• 16% Strawbuyer/Flip scheme indicated based on evidence in servicing file
  • 16% Identity theft indicated
  • 10% Signature fraud indicated

So before we go running to help out these “struggling homeowners,” let’s be clear who we’re REALLY helping out.  Dumb, or oftentimes fraudulent, speculators.

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December 2, 2008 · Leave a Comment

I remember in college, I used to watch a show called “House-Flippers” or something like that.  The premise was: some realator would go around buying up houses, do minimal renovations, and “flip” the house for profits of $30-100k.

Last week I watched a similar show, only the premise was different.  Instead of speculators “flipping” houses, it focused on homeowners trying to increase the appraised value of their home so that they could either refinance their mortgage and keep the house, or qualify for a home equity loan to pay down some other liability.

The environment now is so drastically different!

Still, I was shocked at how “valuation” takes place on these shows.

For instance, one couple spent something like $10k to completely renovate their garage into a master bedroom.  They did all of the work themselves, and saved a bundle in labor costs.  At the end of the day, they had an appraiser come in and re-evaluate the home, and he claimed that he would list it on the market for like $70,000 more than before.

People still don’t seem to understand the word “value” in “valuation.”  If I do $10k worth of renovations to a house, the house is logically $10k more “valuable.”  It may be worth more based on how much I value the time and labor costs of the renovation, but it certainly isn’t suddenly $70k more valuable.

Part of the confusion boils down to people buying into the idea that a home is an investment.  An investment is a good that expects to produce a return to the investor.  For instance, if I buy a house, I COULD sell it in the future for an appreciable return.  But what is a house?  It’s a building on a piece of land, that typically “lasts” 50-100 years.  After that, the thing starts falling apart… the pipes rust, the wood rots, the bricks crumble.

The fact that a house “breaks down” or deteriorates over time means that houses should logically be seen as DEPRECIATING INVESTMENTS.  Therefore, house values should logically increase over time ONLY at the rate of inflation, less any depreciation costs, unless significant repairs and/or restorations have been made along the way.

Any increases in house value besides inflation can be attributed to one of three things:

1.)  Real increased consumer demand (i.e. influx of immigrants, new generational wave of homeowners, etc.)

2.)  Real decreased producer supply (i.e. fire/flood/earthquake destoys housing stock)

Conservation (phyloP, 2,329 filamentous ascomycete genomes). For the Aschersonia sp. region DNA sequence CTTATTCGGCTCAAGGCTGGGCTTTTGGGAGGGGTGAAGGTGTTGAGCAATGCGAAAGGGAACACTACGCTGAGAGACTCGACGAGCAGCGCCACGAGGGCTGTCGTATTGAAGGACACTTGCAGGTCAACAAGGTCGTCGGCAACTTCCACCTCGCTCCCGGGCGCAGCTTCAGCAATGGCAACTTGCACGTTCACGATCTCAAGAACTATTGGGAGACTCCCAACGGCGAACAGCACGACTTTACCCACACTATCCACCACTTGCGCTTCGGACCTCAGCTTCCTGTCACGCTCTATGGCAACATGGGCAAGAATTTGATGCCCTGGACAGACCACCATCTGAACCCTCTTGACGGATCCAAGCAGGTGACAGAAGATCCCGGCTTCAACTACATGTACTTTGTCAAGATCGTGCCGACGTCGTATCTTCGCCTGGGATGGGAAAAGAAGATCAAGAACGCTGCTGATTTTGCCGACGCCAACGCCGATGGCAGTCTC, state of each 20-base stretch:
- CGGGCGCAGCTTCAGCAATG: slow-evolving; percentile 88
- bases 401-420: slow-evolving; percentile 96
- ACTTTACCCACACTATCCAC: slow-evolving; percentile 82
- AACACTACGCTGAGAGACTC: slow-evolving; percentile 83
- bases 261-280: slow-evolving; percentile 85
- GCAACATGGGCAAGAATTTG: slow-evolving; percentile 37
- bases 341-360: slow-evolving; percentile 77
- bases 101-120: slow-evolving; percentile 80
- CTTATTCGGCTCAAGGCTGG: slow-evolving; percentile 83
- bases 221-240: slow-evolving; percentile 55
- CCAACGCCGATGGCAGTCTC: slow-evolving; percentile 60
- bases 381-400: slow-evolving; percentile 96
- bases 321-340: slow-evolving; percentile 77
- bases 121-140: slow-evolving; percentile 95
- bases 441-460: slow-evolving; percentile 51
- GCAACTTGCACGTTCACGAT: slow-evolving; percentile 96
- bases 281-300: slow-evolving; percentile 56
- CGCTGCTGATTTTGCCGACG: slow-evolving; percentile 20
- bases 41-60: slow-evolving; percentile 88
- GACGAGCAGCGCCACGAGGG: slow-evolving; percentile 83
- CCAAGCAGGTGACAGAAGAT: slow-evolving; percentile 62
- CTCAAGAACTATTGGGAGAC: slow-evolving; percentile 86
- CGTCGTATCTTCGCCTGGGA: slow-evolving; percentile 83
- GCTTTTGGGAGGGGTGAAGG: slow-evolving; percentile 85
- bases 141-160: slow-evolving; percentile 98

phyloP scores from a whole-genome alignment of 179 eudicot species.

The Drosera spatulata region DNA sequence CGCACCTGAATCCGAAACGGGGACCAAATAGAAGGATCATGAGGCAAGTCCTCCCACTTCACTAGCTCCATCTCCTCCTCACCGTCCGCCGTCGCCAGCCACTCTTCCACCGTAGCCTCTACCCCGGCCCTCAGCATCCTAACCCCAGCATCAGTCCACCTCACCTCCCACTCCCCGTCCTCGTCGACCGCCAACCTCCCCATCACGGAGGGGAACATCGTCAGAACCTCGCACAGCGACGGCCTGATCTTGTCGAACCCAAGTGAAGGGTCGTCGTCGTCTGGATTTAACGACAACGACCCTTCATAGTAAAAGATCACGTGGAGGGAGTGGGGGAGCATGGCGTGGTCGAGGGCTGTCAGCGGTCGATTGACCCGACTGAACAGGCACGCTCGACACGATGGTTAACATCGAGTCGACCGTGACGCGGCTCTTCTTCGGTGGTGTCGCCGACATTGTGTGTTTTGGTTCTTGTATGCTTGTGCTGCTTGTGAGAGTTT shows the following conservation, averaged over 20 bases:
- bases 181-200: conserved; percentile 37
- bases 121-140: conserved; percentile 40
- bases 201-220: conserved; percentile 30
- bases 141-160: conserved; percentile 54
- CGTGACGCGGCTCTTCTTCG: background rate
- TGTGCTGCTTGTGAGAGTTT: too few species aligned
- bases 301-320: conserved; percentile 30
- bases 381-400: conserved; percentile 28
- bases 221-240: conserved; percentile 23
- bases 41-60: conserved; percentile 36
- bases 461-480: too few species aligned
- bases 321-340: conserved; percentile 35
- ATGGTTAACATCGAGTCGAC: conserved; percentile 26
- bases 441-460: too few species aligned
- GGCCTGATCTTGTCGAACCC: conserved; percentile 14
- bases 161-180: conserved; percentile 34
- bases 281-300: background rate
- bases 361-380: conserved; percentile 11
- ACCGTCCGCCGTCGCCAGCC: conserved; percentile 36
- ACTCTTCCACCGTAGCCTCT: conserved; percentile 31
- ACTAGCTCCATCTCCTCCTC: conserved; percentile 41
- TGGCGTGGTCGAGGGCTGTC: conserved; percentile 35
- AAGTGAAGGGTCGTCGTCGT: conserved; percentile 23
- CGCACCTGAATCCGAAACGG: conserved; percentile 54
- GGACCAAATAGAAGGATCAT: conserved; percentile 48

3.)  Rennovations/restorations on/of the property

Now, as consumers, we have very little to go by in terms of measuring “real” consumer demand, and only a bit more in terms of measuring the “real” available housing stock.  We use the price as the indicator of the market, but what is included in that price?  Let us remember who has an interest in seeing that price high:

1.)  The seller, who wants a profit

2.)  The realator, who works on percentage commission

3.)  The banker, who also works on percentage commission, and can squeeze higher rates on higher principals that imply “riskier” loans.

4.)  Other home-owners, who measure their wealth and net-worth based on the perceived market value of their own home and equity therein.

The information provided to a consumer in the housing market is SO DISTORTED.  Not only are people watching shows where appraisers come in and “ball-park” ridiculous sums (do we forget who realators are?  They are mostly stay-at-home or part-time moms with Associates’ Degrees at best… and we’ve allowed them to “divine” the demand curve?), but they are being led by the hand by third-party brokers who work on commission, and financing their purchases by seedy lenders who artificially inflate the income constraint (and thus, the price) on all other parties by providing easy money.

Hind-sight is 20-20, but it’s amazing how we let that monster of a bubble build on itself.  And if the show I just watched on HGTV is any indicator, people still don’t get it.  There is no “rule” saying houses should increase in value over time.  Indeed, when adjusting for inflation, logic implies the opposite.

A home isn’t an investment to be upgraded and “flipped.”  It is a building to be lived in.  It’s value is providing shelter to its inhabitants, in proximity to schools, safe neighborhoods, and places of employment.  There’s no “law” that guarantees a house can be a “nest-egg,” that the equity will earn a return over time.  And a garage turned into a master bedroom just means that former 2BR/2B/G at $750k is now a 3BR/2B at $780k… and you’d better have street parking somewhere.